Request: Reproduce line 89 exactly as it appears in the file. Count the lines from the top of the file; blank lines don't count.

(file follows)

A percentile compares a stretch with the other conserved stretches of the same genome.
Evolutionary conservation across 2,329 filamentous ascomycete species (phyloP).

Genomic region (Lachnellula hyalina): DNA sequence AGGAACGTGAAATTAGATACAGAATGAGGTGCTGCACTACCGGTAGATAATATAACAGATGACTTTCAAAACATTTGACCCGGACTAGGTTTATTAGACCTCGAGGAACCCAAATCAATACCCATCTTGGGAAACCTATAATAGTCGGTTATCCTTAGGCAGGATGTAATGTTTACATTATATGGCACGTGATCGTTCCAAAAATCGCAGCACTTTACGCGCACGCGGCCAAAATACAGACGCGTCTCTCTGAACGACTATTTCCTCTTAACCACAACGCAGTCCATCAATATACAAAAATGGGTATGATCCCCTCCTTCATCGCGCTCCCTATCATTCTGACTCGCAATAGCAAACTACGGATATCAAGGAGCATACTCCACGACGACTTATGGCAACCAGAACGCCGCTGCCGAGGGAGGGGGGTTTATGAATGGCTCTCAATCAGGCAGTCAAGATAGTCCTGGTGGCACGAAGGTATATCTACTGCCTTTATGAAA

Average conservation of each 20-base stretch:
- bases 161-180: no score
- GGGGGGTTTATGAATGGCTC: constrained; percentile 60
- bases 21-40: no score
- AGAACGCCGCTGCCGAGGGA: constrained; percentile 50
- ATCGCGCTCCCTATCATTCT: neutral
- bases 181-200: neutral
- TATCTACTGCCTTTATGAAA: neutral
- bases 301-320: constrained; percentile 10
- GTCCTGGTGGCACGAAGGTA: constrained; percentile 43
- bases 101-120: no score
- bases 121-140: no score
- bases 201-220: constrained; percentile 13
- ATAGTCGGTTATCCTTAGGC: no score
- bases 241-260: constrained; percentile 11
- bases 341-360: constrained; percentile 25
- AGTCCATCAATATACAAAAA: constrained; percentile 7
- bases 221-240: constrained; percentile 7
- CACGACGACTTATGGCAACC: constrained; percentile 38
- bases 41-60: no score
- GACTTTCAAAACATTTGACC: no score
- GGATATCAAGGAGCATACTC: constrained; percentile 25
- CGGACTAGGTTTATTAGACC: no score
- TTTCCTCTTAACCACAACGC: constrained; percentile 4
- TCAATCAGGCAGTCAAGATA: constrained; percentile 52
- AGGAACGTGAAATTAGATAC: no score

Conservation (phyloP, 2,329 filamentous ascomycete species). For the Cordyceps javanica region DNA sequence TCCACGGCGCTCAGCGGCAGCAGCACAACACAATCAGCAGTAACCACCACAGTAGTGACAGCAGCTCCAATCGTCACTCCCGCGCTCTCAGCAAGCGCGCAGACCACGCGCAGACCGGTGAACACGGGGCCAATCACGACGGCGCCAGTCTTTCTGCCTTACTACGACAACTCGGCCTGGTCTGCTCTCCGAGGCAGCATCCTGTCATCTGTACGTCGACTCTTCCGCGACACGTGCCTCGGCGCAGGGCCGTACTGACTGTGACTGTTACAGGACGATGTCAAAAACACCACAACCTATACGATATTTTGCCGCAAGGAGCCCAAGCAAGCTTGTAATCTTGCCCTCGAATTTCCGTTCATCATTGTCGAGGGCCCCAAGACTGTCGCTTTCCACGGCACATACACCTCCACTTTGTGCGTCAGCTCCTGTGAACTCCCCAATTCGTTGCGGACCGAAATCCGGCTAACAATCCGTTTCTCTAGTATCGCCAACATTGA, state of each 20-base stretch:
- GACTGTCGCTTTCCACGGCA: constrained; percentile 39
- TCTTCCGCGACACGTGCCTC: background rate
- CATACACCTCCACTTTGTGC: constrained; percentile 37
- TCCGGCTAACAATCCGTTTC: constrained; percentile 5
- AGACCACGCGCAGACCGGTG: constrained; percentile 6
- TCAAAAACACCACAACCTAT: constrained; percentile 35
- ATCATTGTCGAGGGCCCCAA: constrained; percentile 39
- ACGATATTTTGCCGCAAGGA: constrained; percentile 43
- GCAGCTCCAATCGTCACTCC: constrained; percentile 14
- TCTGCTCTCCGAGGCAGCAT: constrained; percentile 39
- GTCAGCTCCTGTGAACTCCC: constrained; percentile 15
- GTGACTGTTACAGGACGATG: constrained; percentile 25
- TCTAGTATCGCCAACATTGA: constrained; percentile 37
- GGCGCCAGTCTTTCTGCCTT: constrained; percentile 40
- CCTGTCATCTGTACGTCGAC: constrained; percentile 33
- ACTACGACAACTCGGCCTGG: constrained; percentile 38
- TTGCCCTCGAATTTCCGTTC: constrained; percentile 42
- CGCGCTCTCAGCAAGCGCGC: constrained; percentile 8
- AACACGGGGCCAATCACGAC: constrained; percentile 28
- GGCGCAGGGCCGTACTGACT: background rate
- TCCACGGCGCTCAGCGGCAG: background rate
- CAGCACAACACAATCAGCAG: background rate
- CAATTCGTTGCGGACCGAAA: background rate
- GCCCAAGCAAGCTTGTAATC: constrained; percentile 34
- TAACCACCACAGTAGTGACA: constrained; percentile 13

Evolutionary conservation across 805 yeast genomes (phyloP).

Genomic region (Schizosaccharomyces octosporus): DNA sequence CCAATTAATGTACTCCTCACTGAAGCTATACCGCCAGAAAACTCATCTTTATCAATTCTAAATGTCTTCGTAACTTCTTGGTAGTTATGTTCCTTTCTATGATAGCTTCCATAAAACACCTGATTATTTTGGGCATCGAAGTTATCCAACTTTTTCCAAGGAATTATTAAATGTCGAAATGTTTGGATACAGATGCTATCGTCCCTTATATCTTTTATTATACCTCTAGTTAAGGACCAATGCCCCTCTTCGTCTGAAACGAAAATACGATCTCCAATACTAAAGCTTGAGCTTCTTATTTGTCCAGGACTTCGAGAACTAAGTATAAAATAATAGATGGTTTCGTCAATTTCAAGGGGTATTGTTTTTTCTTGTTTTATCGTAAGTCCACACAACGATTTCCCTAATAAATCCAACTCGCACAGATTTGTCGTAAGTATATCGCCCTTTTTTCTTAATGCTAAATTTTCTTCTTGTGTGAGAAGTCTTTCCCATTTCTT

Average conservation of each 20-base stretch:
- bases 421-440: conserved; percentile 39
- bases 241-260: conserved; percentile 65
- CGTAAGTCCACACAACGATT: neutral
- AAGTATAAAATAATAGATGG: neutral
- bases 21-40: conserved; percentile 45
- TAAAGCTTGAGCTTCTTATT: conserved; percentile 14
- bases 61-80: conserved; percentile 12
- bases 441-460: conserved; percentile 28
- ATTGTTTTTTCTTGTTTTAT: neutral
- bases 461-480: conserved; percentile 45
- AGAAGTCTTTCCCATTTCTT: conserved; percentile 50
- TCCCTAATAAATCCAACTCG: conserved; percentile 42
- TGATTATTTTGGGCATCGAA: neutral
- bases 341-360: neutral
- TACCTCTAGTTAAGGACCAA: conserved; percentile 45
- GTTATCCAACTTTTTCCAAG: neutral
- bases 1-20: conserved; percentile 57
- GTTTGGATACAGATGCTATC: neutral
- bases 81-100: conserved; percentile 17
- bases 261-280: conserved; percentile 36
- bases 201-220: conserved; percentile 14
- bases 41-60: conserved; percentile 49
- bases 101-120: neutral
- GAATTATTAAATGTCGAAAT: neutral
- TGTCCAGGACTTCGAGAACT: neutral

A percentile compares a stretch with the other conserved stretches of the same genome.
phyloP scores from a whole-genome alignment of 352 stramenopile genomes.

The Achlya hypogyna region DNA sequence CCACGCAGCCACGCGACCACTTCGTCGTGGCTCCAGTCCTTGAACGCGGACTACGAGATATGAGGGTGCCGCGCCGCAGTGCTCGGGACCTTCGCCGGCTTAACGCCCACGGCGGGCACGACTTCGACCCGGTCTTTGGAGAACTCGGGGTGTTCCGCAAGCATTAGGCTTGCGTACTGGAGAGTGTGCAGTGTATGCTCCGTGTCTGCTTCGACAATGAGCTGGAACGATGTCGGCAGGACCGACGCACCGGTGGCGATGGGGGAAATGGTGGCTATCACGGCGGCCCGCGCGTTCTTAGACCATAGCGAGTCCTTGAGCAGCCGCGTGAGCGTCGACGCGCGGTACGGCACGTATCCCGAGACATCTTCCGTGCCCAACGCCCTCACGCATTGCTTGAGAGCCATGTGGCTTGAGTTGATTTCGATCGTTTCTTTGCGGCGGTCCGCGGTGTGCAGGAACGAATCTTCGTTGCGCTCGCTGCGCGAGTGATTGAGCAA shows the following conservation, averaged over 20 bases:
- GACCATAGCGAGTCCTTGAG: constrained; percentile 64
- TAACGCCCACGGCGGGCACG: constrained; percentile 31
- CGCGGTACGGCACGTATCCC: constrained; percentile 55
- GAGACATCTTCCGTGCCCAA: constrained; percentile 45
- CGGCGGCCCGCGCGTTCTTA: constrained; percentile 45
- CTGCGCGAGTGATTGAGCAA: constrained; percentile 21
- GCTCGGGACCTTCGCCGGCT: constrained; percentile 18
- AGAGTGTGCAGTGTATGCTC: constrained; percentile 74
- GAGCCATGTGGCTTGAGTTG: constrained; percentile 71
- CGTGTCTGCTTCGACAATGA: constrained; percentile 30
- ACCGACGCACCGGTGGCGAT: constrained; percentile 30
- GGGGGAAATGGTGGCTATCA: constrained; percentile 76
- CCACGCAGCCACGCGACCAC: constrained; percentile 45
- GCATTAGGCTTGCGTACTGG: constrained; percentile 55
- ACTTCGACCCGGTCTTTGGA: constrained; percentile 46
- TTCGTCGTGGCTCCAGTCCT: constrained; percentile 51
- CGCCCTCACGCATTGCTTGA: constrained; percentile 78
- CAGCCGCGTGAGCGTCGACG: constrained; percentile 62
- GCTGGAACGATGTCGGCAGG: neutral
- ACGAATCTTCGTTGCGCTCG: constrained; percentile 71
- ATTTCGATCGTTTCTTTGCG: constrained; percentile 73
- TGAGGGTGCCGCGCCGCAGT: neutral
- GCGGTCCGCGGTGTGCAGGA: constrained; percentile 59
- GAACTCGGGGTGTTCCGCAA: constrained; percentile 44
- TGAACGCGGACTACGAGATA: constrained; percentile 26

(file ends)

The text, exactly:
- CGCGGTACGGCACGTATCCC: constrained; percentile 55